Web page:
Augusta Lewis Troup

Augusta Lewis Troup

Induction Category:
Reformers

Born: 1848

Died: 1920

Inducted: 2013

Town: New Haven

Before women even had the right to vote, Augusta Lewis Troup was a pioneering labor leader and education activist. She founded the Women’s Typographical Union of New York and was the first women to hold office in the all-male International Typographical Union. When she moved to New Haven, she helped found a newspaper through which she advocated for women and the minority population and also became a teacher and a member of the Board of Education.

Augusta Lewis was born in 1848 in New York and was orphaned in infancy. Raised in the home of a wealthy Wall Street broker, she was educated by private tutors and in the Brooklyn Heights Seminary. The depression that followed the Civil War severely changed her financial position and, shortly after finishing her education, Lewis entered the newspaper industry, contributing articles to many New York papers including the New York Tribune. She also worked for Susan B. Anthony and Elizabeth Cady Stanton’s The Revolution, a suffragist publication.

While exploring different facets of the industry, Lewis learned typesetting, serving as an apprentice at the New York Era and New York World publications. It was in this role that she began to see the terrible inequality facing women in the newspaper industry where female typesetters were paid much less than their male counterparts. In 1867, when the male typesetters union called a strike, women were brought in to replace them and were paid at a lower rate. When the men returned to work, the women were quickly fired.

The following year, she decided that women typesetters needed to organize their own labor unions in order to advocate for equal pay and better working conditions. In 1868, Augusta Lewis founded the first trade union for women in New York City, the Women’s Typographical Union (WTU) Local No. 1. She advertised for members in The Revolution, and the organization grew quickly. In 1869, she represented the WTU at the International Typographical Union (ITU) conference being held in Albany where she successfully lobbied the all-male ITU to allow her WTU to join. In 1870, she was elected corresponding secretary of the ITU, becoming the first woman to hold office in an international trade union.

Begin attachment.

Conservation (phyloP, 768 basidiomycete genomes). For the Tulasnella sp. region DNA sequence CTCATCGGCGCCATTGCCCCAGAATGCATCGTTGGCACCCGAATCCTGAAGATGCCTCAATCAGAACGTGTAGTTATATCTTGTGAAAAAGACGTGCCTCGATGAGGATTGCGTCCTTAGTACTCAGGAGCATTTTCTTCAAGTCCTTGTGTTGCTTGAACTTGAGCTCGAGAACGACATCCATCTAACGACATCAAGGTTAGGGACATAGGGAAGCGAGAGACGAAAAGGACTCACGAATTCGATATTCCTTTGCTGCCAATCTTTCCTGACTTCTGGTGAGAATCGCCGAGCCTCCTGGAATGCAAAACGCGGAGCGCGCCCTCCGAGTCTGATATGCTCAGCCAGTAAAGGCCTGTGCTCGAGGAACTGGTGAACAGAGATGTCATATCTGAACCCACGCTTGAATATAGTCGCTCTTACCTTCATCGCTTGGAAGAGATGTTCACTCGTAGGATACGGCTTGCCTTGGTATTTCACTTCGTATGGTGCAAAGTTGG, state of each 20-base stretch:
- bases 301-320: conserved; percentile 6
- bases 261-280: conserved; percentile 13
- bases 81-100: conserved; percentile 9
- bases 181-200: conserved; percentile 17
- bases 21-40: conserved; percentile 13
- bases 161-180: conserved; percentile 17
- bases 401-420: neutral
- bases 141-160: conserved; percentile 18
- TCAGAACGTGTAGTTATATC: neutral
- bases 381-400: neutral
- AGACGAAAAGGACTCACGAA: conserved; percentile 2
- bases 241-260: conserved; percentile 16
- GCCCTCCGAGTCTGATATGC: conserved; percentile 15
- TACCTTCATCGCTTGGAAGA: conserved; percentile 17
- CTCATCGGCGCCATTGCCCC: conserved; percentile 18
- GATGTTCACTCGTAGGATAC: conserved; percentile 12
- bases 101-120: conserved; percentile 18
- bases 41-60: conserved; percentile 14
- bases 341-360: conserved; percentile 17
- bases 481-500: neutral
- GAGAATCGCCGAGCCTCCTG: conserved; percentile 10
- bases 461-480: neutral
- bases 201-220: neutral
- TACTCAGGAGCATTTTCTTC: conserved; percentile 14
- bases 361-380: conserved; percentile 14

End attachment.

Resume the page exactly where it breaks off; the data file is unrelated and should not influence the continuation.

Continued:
In 1872, Augusta Lewis married well-known labor leader Alexander Troup, a member of the Typographical Union No. 6, and the couple moved to New Haven, Conn. Together, the Troups founded the New Haven Union, a paper dedicated to women’s suffrage, union organization and the rights of women and ethnic minority groups. Augusta Lewis Troup also became a teacher in the New Haven schools and an outspoken member of the Board of Education who advocated for teachers’ rights and the importance of education. In 1911, she successfully established the New Haven Teachers’ League and lobbied the state of Connecticut for the provision of pensions for public school teachers.

Troup passed away on September 14, 1920, just over a month after the last state ratified the 19th Amendment giving women the right to vote. To honor her legacy of local activism and advocacy, in 1926, the City of New Haven dedicated a school in her honor. The Augusta Lewis Troup School was renovated and re-dedicated in 2008.


During This Time
1800 - 1920: Industrialization & Reform